Lest you think that what follows is a tale of a feminine version of the Hellfire Clubhouse, please disabuse yourself of that notion immediately. "The Sisterhood" to be discussed here was about as far distant from that lecherous league as it was possible to be. This was a very exclusive sisterhood in Regency England, the surviving unmarried daughters of King George III and Queen Charlotte. Unfortunately for these sisters, the very circumstances of their birth consigned them to loneliness and boredom for much of their lives. But from time to time, they did find ways to escape, if only briefly, from the onerous restrictions which were placed upon them by their mother. One of those escapes was their secret "cave" on the grounds of Windsor Castle.
The cave of the Sisterhood through the Regency . . .
King George III and his wife, Queen Charlotte of Mecklenburg-Strelitz, had fifteen children, six of whom were girls. Though it was necessary for the king to have a son and heir to succeed him on the throne, George III found he much preferred the company of his daughters. When they were very young, the girls were privately educated by governesses, primarily at Buckingham House and Windsor Castle. Once their education was considered complete, as they reached their teenage years, the princesses began to spend most of their time with their parents, who preferred their daughters live a very sheltered existence. Not only were the royal princesses forbidden the company of eligible young men, they were seldom allowed to develop any friendships beyond their circumscribed family circle. Though their father was a kind and devoted father, who often played informally with them, their mother was very strict. Queen Charlotte was determined that her daughters be brought up as very formal and proper young ladies.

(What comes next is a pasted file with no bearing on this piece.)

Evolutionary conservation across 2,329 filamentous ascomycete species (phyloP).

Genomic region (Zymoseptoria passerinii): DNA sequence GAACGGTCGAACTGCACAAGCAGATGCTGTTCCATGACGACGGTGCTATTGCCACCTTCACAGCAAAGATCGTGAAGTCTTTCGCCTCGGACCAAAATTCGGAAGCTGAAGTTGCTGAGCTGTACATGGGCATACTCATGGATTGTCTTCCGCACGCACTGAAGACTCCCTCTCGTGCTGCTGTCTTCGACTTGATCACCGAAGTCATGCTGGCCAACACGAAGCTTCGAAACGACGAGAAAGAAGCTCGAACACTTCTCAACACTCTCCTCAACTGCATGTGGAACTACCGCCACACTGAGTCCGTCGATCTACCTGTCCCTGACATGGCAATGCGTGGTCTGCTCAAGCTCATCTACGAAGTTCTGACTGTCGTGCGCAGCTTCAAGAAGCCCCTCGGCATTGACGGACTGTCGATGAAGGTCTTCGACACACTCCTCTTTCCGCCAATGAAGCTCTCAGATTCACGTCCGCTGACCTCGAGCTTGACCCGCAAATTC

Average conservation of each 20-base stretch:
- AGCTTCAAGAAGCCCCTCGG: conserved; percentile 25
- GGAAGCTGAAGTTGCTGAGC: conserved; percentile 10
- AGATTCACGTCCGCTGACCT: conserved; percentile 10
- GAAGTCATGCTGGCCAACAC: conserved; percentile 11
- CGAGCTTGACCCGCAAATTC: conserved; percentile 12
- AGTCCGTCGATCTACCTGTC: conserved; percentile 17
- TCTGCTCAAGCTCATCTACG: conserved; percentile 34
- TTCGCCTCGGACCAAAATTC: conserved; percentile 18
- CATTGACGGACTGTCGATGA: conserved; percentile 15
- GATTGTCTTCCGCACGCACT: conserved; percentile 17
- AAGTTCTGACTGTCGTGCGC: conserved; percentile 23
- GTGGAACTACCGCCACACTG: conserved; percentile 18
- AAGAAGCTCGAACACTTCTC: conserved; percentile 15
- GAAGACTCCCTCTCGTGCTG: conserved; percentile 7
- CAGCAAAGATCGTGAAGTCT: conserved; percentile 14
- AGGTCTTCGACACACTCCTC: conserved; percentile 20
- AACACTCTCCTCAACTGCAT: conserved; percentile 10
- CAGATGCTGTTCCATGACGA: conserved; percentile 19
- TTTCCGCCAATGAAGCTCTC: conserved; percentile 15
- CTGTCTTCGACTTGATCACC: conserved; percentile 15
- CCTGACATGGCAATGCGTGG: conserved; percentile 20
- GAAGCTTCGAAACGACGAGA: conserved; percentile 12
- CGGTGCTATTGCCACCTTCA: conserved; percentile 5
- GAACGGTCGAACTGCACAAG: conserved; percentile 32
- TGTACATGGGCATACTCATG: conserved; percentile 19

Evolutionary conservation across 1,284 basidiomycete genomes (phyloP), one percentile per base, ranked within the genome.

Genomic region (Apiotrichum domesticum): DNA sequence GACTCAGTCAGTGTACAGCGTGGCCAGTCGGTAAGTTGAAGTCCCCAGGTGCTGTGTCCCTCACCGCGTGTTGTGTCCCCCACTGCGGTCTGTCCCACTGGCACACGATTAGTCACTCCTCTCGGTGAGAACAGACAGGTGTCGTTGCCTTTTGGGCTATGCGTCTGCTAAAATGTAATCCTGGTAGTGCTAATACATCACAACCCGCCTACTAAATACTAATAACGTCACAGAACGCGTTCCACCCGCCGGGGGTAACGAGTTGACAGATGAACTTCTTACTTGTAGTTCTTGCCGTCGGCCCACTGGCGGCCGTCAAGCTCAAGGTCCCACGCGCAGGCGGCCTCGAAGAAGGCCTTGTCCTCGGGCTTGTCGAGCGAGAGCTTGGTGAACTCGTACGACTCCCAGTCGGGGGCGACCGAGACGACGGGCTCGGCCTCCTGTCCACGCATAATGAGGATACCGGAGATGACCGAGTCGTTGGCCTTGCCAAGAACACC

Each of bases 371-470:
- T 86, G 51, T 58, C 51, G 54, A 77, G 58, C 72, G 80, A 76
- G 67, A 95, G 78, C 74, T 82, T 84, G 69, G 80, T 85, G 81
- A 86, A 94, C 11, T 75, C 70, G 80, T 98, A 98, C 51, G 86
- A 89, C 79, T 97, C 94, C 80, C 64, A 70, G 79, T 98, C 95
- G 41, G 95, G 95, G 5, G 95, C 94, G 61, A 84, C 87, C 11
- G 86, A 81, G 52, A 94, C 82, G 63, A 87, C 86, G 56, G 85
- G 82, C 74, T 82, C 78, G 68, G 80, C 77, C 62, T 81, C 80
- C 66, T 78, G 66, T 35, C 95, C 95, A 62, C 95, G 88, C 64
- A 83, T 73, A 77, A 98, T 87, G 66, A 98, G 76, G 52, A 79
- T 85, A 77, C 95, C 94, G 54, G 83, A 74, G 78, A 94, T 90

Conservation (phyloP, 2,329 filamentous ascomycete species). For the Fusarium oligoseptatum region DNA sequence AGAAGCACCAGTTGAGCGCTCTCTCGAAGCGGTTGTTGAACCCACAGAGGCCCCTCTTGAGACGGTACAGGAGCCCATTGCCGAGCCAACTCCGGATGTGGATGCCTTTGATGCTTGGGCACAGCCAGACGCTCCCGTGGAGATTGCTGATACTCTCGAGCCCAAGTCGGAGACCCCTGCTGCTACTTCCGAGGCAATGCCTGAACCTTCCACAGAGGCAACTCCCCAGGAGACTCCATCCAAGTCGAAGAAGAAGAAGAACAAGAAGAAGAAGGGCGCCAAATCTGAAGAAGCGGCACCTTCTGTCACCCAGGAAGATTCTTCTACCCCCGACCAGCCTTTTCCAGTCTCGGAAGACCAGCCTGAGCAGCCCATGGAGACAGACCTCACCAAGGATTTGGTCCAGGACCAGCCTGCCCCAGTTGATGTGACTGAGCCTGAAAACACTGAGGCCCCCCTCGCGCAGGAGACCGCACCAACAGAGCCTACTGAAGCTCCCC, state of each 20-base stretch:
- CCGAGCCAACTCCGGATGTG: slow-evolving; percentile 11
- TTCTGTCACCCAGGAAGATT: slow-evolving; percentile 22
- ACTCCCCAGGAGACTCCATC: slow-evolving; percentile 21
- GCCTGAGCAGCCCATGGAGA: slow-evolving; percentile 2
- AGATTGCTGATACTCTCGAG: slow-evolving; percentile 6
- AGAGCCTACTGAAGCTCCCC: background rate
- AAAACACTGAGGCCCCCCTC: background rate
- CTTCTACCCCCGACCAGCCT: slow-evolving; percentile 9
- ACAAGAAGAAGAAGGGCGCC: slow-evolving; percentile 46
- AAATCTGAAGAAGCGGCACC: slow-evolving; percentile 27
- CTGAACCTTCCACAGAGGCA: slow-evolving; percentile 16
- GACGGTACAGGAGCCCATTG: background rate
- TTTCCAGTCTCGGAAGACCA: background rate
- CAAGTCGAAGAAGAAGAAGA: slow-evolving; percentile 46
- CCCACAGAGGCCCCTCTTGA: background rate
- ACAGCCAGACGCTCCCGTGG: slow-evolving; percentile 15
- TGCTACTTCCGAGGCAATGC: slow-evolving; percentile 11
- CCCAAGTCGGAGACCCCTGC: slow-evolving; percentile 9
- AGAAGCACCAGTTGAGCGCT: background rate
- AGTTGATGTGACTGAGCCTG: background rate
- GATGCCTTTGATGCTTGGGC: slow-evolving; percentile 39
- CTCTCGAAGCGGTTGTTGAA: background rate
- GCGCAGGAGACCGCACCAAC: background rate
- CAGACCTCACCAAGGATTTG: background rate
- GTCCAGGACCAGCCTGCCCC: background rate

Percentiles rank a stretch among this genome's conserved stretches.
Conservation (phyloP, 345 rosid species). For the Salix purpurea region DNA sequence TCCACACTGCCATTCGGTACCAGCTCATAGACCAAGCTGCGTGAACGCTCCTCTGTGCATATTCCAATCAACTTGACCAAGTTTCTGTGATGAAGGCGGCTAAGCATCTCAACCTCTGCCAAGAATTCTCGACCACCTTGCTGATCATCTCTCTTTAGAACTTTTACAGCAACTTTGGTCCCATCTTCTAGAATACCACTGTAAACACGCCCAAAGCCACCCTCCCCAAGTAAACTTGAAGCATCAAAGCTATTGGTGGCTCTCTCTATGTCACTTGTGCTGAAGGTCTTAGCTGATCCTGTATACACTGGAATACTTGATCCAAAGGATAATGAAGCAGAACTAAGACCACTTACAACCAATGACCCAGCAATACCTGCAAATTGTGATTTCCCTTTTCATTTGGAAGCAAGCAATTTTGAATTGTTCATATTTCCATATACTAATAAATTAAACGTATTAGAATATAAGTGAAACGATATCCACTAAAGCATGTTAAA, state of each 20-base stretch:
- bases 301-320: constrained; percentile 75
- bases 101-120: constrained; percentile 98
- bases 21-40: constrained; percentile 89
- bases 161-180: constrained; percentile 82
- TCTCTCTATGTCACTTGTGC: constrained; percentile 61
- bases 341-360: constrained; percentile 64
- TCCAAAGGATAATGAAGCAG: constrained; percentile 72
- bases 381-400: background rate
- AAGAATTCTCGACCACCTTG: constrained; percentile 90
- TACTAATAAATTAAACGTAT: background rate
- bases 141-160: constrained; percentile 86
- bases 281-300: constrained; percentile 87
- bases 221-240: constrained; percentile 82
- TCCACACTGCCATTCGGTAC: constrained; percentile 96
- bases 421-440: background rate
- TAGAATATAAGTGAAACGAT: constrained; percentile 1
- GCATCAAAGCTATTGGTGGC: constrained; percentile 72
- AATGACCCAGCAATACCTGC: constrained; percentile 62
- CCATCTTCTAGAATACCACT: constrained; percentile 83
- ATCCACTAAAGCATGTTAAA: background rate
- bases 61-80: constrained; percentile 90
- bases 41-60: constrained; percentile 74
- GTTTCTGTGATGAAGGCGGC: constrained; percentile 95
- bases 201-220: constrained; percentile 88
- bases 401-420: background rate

Perhaps because he did love his daughters, King George was rather hesitant to allow them to marry. This seems to have been due in large part to the fact that some of his sisters had endured very unhappy marriages and he was not keen to see the same fate befall his beloved daughters. However, he had been urged to find them all suitable husbands once they came of age (twenty-five), which, to him, meant that they all would marry royal princes. In 1788, he intended to take them to Hanover, a place he had not yet visited, where he planned to find them suitable husbands. Unfortunately, that was the same year in which he suffered his first serious episode of madness and the trip was cancelled. Though he had had previous instances of apparent insanity, this was the most serious. The stress of the king’s mental illness so affected his wife, Queen Charlotte, that her hair turned completely white in just a few months. A few years later, the eldest daughter, Charlotte, the Princess Royal, was perhaps the most fortunate of the royal sisters, for she was eventually allowed to marry Prince Frederick of Württemberg, the widowed eldest son of Duke Frederick of Württemberg, in May of 1797. She soon thereafter moved to Europe with her husband. In the years that followed, King George began to suffer recurring bouts of madness, which significantly hindered his ability to contract suitable matches for his remaining daughters.